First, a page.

Posted on: Saturday, January 7, 2006
Stick with vow to quit smoking, expert says
Advertiser News Services
More than 30 million Americans who smoke would like to quit — and many will make a New Year's resolution to do just that.
The editor of Lung Cancer Update newsletter, a monthly publication that deals with smoking and lung cancer issues, urges all smokers to follow through on their resolutions, and offers some suggestions on how to quit successfully.
According to Noel Griese, editor of the newsletter, and a past Georgia director of the American Cancer Society and American Lung Association:
An estimated 90 million Americans are smokers or have been in the past.
Of the 90 million, about 44 million continue to smoke.
Of the 44 million who continue to smoke, 70 percent (31 million) want to quit but find it difficult to do so.
On average, smoking shortens the lives of American males by 13.2 years and females by 14.5 years.
According to American Cancer Society estimates, about 172,500 Americans were diagnosed with lung cancer in 2005. An estimated 163,500 million Americans died of lung cancer in 2005. Perhaps the best-known was news anchor Peter Jennings.
Most lung cancers — about seven out of every eight — are the result of smoking. However, about one out of eight lung cancers occurs in people like Dana Reeve who never smoked.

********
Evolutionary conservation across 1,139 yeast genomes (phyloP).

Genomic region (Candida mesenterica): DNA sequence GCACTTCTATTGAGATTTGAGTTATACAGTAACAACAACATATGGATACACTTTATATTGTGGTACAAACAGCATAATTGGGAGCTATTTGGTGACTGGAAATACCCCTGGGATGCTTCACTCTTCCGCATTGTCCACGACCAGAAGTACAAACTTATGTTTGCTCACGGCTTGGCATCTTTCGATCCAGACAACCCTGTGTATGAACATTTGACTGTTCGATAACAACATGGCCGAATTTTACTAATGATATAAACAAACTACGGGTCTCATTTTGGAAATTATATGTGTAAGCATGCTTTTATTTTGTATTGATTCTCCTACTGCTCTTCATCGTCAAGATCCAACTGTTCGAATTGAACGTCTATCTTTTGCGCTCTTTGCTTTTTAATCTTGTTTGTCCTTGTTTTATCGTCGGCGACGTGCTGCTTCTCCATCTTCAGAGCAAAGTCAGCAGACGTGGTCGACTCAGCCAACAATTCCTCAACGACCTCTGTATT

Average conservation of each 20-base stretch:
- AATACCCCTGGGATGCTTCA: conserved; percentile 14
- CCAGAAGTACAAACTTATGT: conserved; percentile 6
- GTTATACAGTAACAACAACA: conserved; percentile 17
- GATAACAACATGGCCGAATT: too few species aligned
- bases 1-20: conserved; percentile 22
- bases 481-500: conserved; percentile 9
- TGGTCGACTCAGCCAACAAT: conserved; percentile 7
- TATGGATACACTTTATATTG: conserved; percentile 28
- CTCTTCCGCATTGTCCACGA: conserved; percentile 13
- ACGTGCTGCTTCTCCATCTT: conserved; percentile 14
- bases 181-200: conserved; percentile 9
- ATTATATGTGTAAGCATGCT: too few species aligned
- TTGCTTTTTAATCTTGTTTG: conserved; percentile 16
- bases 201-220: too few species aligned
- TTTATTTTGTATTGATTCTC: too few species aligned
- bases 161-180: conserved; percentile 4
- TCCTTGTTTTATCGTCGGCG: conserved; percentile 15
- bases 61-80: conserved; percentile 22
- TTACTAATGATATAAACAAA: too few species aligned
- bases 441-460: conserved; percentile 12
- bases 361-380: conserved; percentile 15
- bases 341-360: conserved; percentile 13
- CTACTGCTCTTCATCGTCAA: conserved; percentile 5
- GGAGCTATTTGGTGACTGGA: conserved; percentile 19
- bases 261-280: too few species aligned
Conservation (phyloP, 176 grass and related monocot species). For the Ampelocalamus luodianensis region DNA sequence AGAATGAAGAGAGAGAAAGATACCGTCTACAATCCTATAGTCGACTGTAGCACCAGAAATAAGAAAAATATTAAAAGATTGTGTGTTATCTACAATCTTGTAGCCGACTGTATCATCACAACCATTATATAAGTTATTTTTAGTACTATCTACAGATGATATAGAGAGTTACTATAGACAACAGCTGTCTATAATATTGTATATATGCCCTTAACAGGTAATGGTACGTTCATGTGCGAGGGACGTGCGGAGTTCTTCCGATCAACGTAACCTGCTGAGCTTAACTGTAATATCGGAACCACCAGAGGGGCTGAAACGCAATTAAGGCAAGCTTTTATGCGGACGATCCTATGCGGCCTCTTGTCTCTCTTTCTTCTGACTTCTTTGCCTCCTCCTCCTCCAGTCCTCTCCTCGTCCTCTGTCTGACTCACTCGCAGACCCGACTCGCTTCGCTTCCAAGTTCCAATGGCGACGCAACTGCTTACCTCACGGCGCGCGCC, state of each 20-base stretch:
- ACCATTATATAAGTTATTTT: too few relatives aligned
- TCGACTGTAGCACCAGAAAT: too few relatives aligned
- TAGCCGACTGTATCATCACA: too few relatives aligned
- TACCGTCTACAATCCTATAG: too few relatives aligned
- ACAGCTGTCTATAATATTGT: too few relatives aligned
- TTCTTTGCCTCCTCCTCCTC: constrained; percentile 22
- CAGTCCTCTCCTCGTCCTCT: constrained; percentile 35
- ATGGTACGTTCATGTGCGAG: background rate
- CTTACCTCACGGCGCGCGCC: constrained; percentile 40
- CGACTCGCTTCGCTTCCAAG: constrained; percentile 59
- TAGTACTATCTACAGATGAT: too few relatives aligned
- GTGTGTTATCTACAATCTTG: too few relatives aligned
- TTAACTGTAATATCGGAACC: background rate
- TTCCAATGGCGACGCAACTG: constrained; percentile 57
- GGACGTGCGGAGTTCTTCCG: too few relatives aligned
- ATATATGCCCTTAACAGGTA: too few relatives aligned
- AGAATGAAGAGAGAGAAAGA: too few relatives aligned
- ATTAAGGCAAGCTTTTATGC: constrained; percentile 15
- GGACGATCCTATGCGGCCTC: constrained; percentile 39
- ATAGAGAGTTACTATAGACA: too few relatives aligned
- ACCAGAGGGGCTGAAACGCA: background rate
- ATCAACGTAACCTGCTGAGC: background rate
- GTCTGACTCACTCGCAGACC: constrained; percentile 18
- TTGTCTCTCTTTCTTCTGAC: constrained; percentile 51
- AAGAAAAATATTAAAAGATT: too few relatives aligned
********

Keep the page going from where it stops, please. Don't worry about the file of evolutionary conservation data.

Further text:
At greatest risk are smokers such as Jennings who are older than 65 and have at least a 30 pack-year history of smoking. (Smoking one pack of cigarettes a day for one year constitutes a pack-year.)
On a positive note, smoking by youths, which had been growing in the 1990s, has been declining since 1997. Youths are starting to smoke at later ages. The percentage of high schoolers who smoke cigarettes has fallen from 30.5 percent in 1997 to 21.9 percent in 2003.
Early detection of lung cancer is the key to survival. About 55,000 of the 172,500 diagnosed with lung cancer in 2005 were early-stage patients. Of those who are diagnosed with lung cancer before the disease has spread from the lung to the rest of the chest cavity, 49 percent can be treated and will survive for five or more years. Of those who are diagnosed after the disease has spread to the rest of the chest cavity, but not to other organs, 16 percent will survive for five or more years. Of those diagnosed after the disease has spread to other organs, only 2 percent will live for five or more years.
Griese, the author of four books on cancer, said that smokers should not be discouraged if they fail to quit on the first try.
"Only one in 20 smokers is successful at quitting cold-turkey on the first attempt," he said. "Smokers who want to quit can greatly improve those odds if they do two things. The first is to participate in a support group such as those offered by the American Cancer Society, American Lung Association or state-sponsored quit-line telephone services. The other is to use a nicotine replacement until the addiction is conquered. These fall into two categories. One is made up of gums, patches, sprays and other products containing nicotine. The other is a class of 'feel-good' drugs like Welbutrin (bupropion)."